Note the “Affordable Housing”  and the “Urban Workers” on this promotional poster? Why yes my dear scribes, I too was aghast.  but what truly irked me and was a serious crust on the pie of decency,  was his cavalier tossing around of phrases like this: marginalized, single moms, young families who can’t afford daycare, no employment benefits etc.  Yes, it would appear he has had a change of not only heart, but personality too. Hmmm… or has he? Update: Mr. Cash has taken his original campaign poster and altered it, as is shown below. Now it says nothing about marginalized single moms or affordable housing. Apparently diesel trains are more important to him now. It would seem that Mr. Cash doesn’t deem women and children living in poverty a worthy cause to take to Ottawa with him. Nothing like a good internet cleansing and a flip flop on the issues to get a guy elected.

I find it morbidly fascinating that the people we elect, the people to whom we give our dollars and sense, (yes that misspelling was intentional) are nothing more than flimflam men and women who dabble in a number of narcissist friendly professions,  before they at last decide to take the fast track to our wallets by selling us fraudulent personas in return for an X on a ballot.  We make mythic saviors of human beings who offer us nothing more than doctored reputations and glib tongues (Obama is a perfect case in point).  Our obsession with the cult of personality over substance still astonishes and sickens this mother, feminist and advocate for victims of violence and poverty.   It should sicken everyone enough to initiate an overhaul of not only our governing bodies on this planet but also the flaw that breeds in the darkness of our collective and willing ignorance.  We have a social and economic crisis on this planet such as we’ve never seen before and unless we solve it from the bottom up, one person at a time, we are heading for serious destruction.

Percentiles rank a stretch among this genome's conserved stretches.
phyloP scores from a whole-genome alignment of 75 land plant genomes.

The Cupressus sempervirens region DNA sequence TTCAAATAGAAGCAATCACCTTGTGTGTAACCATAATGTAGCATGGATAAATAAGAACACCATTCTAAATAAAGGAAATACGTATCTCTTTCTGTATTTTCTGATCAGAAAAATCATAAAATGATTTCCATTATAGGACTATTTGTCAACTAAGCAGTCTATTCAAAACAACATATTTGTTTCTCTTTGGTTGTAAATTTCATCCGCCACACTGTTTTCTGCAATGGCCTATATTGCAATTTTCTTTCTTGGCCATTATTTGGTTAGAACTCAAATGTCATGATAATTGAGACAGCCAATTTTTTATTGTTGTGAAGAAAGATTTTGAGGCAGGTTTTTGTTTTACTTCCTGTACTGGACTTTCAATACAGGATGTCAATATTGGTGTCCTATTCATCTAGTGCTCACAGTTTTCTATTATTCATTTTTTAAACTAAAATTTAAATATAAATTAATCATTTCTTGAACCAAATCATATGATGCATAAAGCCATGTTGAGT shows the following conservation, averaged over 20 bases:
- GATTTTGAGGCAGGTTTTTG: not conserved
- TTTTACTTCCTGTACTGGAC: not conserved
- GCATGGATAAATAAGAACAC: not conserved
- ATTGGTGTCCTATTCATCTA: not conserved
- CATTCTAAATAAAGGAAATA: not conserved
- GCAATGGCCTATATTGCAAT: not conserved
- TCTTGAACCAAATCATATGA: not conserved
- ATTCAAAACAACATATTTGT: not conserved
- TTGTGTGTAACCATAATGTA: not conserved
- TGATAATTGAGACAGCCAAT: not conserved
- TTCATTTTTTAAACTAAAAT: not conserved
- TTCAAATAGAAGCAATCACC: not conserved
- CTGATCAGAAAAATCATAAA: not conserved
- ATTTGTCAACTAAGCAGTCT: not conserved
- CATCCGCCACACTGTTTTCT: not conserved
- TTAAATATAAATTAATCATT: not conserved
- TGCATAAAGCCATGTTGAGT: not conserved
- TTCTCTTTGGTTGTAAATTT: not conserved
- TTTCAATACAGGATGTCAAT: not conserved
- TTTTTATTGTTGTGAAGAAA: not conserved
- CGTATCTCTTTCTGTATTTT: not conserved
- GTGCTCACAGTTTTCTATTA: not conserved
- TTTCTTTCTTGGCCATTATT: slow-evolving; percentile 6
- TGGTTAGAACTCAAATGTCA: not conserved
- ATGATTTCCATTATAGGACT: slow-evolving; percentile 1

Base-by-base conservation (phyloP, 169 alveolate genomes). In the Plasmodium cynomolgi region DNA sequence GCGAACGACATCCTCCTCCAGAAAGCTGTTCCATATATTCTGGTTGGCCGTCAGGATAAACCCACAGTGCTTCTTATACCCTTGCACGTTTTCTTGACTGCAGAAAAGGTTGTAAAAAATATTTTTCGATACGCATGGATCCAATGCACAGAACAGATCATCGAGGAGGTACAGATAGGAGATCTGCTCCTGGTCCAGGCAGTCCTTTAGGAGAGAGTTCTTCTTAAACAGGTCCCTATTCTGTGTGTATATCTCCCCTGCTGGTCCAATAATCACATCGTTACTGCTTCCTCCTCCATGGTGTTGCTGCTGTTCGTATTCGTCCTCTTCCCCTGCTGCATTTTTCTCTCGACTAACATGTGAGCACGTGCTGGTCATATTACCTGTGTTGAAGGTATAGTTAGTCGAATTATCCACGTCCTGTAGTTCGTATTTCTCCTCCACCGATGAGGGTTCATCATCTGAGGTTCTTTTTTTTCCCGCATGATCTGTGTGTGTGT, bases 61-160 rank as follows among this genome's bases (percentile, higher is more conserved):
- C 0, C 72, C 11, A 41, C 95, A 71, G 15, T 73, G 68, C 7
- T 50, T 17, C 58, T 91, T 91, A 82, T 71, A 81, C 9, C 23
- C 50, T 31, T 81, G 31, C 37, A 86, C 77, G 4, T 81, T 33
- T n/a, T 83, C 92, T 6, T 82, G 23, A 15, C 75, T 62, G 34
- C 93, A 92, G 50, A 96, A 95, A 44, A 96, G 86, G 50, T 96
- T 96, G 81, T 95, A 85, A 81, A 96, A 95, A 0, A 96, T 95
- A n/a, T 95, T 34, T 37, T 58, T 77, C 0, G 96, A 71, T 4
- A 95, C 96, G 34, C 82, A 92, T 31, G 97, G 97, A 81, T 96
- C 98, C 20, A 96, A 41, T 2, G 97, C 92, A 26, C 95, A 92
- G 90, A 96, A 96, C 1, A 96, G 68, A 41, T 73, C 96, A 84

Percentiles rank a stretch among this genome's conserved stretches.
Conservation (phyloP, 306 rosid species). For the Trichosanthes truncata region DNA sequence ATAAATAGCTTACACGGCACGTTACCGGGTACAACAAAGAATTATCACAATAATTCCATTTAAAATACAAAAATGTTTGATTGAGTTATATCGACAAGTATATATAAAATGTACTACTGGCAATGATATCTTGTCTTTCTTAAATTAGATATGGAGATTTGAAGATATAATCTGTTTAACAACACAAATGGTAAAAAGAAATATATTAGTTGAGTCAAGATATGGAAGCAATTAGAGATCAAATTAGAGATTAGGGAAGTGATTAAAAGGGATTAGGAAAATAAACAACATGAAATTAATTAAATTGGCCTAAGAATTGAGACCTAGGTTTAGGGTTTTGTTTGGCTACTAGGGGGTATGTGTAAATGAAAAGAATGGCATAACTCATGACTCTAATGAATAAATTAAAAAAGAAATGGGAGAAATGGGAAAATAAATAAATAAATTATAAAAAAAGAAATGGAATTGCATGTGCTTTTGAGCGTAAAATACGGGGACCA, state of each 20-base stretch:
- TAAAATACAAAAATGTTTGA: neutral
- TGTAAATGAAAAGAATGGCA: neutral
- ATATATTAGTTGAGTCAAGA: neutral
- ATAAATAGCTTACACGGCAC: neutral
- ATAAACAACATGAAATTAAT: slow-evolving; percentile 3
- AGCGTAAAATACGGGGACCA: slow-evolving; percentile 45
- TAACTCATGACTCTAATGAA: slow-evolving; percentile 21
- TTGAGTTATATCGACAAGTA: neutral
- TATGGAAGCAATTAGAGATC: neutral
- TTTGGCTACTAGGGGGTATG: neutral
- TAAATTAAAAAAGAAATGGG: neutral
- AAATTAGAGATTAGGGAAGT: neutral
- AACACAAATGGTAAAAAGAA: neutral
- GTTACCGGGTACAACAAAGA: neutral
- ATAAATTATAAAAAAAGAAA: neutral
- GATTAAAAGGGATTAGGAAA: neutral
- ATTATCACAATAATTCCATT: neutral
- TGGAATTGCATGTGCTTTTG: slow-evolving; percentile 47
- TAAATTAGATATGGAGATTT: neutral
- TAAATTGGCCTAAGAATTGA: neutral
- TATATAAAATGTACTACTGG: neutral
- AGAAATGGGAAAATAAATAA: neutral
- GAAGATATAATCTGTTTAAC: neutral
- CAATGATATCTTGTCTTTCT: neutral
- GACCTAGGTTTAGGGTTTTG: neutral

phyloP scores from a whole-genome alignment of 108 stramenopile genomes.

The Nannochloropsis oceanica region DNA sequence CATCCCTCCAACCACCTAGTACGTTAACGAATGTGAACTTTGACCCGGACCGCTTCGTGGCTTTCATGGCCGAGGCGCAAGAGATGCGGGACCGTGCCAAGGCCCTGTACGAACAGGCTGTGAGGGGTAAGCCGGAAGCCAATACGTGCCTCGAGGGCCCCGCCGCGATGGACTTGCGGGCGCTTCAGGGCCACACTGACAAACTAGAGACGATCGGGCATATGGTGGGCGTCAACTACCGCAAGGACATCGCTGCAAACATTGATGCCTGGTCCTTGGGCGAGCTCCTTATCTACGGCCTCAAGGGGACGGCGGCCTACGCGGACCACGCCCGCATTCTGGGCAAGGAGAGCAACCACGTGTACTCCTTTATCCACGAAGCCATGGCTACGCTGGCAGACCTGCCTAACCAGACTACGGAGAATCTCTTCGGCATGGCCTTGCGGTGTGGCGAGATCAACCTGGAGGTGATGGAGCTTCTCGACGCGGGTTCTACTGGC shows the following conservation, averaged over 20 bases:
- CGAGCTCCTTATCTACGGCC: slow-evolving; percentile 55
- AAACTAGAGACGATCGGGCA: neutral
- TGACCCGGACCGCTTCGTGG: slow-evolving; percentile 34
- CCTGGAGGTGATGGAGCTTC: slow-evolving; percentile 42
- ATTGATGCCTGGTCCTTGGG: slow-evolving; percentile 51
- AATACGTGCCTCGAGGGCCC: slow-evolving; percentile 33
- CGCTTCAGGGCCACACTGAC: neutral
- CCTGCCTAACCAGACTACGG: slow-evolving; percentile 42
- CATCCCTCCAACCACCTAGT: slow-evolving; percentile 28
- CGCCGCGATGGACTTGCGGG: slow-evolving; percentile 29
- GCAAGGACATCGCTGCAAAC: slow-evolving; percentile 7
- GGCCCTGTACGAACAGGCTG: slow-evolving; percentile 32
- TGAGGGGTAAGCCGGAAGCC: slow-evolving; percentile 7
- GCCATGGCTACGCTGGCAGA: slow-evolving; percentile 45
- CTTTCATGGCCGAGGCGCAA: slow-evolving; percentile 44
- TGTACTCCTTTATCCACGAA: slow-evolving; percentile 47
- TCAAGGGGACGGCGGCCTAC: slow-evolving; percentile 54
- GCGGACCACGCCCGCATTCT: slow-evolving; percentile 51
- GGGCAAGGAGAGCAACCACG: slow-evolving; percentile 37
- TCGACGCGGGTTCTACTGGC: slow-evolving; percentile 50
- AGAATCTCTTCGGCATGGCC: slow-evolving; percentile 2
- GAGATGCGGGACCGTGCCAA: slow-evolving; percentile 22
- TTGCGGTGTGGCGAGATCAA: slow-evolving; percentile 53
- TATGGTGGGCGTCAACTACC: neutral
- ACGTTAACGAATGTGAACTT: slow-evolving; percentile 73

Campaign Poster for Andrew Cash, click to enlarge

This is the point I was getting to all the way back there at the beginning.  My discovery of this one class photo, reminded me to remind my daughter that it isn’t what people say that is the dynamic of their soul, it’s what they do and are. I know I still possess the same morals and sensibilities I had at thirteen, just a few more dings, but the same kid who survived project living.  I suspect that Mr. Cash is no different either, and I’ll wager he still doesn’t have any friends in the ghetto. Hopefully he never will, at least not politically in the form of a vote.  Although I do strongly encourage him to visit the Crips in my old neighborhood, Bay Mills, AKA Da Milz and get familiar with want and pain.  However, I won’t hold my ghetto breath, because that place is full of Willies and I painfully recall how Andrew Cash feels about them/us, Politics be damned.